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Jakarta Post

Global citizens: Indonesian schools, businesses raise funds for Australian bushfires

  • Michael Andrew

    The Jakarta Post

Jakarta   /   Mon, February 10, 2020   /   12:42 pm
Global citizens: Indonesian schools, businesses raise funds for Australian bushfires Army veterinarian captain Garnett Hall treats a koala for burns from bushfires on Kangaroo Island, in South Australia, on Jan. 10. (Australian Department of Defence/AFP/File)

Indonesian schools and businesses are raising funds to donate to relief efforts for the Australian bushfires, which have burned across 12 million hectares of forest since September 2019.

Bina Bangsa elementary school in North Jakarta has organized a fund-raising campaign after two students carried out a research project and learned about the fate of many thousands of Koalas, along with a billion other animals that experts estimate have perished in the fires since they began. 

Upon learning about the ecological cost of the fires, Ryan and Rachel Theresia presented their findings at a school assembly and proposed a fund-raising charity drive for the World Wide Fund For Nature Australia’s Koala Protection Program and called on their classmates to participate.

The school approved the charity drives, asking parents to help support their children with donations. According to the school, more than Rp 20 million (US$1,460) was collected from the drives on Jan. 30, Feb. 4 and Feb. 6.

“It is a good opportunity for the students to learn about the world and the current global issues,” Bina Bangsa principal Linawati Lauw said in a letter to parents.

“We also hope that through this activity, our students will have the opportunity to practice the value of compassion and generosity in action and to take responsibility as global citizens.”

The school will have a presentation on Feb.19 and Natassia Kaufman, second secretary of the Australian Embassy, will attend to receive the donation on behalf of Australia.

The severity and duration of the bushfires, which continue to blaze across large swathes of Australia, have prompted a flood of donations from across the globe, with more than A$75 million ($50 million) raised through Facebook campaigns alone.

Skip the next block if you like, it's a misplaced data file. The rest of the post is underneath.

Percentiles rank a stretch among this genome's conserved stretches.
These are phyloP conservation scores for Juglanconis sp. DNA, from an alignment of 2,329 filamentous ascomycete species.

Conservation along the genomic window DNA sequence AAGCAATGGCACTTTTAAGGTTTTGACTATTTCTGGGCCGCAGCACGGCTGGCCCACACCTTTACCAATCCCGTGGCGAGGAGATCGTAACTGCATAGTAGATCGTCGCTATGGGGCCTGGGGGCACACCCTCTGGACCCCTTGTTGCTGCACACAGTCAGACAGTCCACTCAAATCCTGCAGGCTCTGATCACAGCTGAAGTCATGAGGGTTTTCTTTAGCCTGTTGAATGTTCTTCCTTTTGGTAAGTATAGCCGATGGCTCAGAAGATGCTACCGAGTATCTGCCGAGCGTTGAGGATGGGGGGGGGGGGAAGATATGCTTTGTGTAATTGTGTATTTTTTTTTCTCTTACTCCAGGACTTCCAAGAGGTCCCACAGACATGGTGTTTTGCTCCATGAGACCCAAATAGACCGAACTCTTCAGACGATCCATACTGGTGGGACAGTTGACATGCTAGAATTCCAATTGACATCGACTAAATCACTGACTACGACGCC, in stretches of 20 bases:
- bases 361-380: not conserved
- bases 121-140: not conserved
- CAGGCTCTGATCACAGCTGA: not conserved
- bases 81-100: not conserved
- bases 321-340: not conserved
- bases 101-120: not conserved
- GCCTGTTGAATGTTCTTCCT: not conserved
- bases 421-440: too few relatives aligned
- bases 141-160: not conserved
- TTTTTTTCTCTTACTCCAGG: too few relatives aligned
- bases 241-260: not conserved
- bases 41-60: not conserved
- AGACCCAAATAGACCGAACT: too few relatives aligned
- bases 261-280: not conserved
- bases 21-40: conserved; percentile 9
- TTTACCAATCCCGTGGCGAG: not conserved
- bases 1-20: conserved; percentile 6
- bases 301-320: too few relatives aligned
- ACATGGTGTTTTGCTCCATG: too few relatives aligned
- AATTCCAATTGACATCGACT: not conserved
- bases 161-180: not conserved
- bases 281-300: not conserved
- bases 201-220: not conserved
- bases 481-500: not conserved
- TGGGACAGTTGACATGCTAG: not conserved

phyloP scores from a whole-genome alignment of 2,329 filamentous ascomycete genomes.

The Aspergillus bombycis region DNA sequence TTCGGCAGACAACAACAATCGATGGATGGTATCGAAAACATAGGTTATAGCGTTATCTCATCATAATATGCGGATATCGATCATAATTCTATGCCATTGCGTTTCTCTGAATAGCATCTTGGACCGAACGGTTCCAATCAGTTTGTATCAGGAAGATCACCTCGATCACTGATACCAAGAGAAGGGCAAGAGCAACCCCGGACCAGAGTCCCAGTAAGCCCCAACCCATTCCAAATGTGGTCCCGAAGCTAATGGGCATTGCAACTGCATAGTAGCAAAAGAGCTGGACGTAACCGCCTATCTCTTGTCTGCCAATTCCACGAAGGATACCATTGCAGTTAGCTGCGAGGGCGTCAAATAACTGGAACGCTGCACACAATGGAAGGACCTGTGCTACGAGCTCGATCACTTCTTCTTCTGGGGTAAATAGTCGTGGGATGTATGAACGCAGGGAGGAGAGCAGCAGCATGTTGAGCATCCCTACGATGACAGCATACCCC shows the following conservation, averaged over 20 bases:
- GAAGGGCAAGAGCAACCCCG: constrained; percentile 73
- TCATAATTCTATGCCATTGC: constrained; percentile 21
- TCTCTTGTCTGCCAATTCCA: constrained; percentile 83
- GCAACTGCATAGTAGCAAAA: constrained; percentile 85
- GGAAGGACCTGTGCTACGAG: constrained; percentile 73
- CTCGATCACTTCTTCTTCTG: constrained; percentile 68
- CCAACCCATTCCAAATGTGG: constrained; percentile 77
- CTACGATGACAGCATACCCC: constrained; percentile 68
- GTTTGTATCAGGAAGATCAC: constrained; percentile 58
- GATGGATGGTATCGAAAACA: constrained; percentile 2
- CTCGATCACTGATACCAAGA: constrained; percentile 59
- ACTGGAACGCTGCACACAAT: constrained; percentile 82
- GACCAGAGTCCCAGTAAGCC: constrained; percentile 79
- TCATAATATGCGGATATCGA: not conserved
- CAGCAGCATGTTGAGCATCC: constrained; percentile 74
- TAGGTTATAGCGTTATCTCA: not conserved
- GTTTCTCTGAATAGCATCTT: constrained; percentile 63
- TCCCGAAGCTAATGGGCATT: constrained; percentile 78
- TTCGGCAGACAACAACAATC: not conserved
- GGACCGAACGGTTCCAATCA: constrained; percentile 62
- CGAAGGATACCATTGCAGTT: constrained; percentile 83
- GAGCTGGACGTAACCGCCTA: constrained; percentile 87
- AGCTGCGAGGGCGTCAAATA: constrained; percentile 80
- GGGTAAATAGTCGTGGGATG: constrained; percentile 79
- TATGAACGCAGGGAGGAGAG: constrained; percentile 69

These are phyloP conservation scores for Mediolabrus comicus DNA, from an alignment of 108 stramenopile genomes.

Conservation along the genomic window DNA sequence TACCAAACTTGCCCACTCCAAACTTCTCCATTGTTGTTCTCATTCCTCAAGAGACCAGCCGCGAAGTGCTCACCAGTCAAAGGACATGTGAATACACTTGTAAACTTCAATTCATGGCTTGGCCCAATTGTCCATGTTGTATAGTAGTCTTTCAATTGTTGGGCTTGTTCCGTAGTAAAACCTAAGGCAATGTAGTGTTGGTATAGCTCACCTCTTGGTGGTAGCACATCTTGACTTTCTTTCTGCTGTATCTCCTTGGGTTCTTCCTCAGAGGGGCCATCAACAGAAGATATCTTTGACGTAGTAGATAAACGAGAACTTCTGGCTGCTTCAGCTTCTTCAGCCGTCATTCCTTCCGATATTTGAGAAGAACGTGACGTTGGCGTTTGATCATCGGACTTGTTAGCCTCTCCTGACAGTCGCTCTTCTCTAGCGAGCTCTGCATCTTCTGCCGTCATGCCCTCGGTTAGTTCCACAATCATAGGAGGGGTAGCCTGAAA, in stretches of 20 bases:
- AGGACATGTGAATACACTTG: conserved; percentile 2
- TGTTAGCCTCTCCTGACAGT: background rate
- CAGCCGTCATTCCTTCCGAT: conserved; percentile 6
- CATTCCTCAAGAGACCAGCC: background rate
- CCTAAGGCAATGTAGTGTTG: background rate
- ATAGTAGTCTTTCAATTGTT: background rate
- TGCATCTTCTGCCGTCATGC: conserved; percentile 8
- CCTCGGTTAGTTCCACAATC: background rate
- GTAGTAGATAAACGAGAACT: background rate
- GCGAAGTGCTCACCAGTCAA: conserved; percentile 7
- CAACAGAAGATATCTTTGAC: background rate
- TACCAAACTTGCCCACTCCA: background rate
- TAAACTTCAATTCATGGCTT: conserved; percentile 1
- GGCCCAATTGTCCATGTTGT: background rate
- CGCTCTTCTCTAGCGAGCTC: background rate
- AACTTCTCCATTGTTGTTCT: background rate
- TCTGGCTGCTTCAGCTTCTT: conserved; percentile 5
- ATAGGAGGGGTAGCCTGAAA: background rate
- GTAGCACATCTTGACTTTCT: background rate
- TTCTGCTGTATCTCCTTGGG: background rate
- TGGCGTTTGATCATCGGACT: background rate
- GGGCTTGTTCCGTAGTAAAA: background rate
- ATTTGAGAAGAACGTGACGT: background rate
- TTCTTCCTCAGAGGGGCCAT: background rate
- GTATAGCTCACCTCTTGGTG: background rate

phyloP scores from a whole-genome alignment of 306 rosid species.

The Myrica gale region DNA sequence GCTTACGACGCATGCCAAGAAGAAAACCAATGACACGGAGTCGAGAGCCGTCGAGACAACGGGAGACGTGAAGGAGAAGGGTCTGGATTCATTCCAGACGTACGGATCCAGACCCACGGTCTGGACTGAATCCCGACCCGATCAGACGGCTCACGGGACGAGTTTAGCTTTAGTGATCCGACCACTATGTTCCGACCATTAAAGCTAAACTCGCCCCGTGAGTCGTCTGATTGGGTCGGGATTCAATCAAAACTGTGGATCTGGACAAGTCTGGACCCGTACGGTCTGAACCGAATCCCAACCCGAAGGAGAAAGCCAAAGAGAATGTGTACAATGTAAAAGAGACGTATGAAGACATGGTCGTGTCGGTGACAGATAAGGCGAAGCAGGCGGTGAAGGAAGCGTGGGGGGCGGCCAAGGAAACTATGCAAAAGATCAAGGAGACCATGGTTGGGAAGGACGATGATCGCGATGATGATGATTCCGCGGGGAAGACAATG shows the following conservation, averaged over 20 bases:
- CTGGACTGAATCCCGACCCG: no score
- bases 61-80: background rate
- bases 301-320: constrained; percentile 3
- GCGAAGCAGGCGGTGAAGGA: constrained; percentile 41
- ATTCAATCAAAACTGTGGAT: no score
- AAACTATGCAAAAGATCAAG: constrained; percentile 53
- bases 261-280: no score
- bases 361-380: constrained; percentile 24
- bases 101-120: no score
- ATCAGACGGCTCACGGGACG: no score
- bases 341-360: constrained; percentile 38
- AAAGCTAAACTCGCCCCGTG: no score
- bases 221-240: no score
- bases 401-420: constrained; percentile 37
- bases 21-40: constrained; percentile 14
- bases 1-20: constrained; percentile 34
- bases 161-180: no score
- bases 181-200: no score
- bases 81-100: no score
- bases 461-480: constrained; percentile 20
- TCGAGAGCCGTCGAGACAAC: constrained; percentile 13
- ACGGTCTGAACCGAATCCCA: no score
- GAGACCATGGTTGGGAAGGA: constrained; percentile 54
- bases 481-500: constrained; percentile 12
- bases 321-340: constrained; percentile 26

While the Indonesian Military (TNI) has deployed personnel to Australia to help fight the fires and assist with relief operations, smaller enterprises across Indonesia are also pitching in.

Through Indonesian fund-raising platform Kitabisa, nearly Rp 20 million ($1,460), mostly from small individual donors, has been collected out of a target of Rp 100 million ($7,307).

In Bali, tourism businesses have been organizing fund-raising campaigns with proceeds going to charities in Australia.

Bali charity My Red Envelope has launched the Bali for Bushfires campaign, a program that partners with tourism operators to give customers a discount for their donations.

Visitors to Bali are encouraged to donate in exchange for a 10 percent discount when booking with a participating tourism operator. 

Any Bali-based business is welcome to join My Red Envelope, which aims to connect people to businesses that practice social responsibility.

In Canggu, a popular resort town in Bali, vegan eatery Give Cafe has launched its own campaign to raise funds for bushfire charities, with donations going to Wires Wildlife Rescue and the Australian Red Cross. 

While the official donation will be made at the end of March, the café told The Jakarta Post that it had already made a small donation of Rp 15 million ($1,096).

The café operates through a philanthropic business model, with 100 percent of profits going to causes deemed most urgent. 

Some Rp 423 million (US$31,000) has been raised since the café opened in August 2018 and a separate campaign to raise funds for the victims of the 2020 Jakarta floods is also running.

According to reports, torrential rain has doused one-third of the bushfires in New South Wales, providing immense relief to the scorched areas. However, parts of the region are now at risk of flooding with the rainfall being the heaviest in 20 years, reports Reuters.

– The writer is an intern under the ACICIS program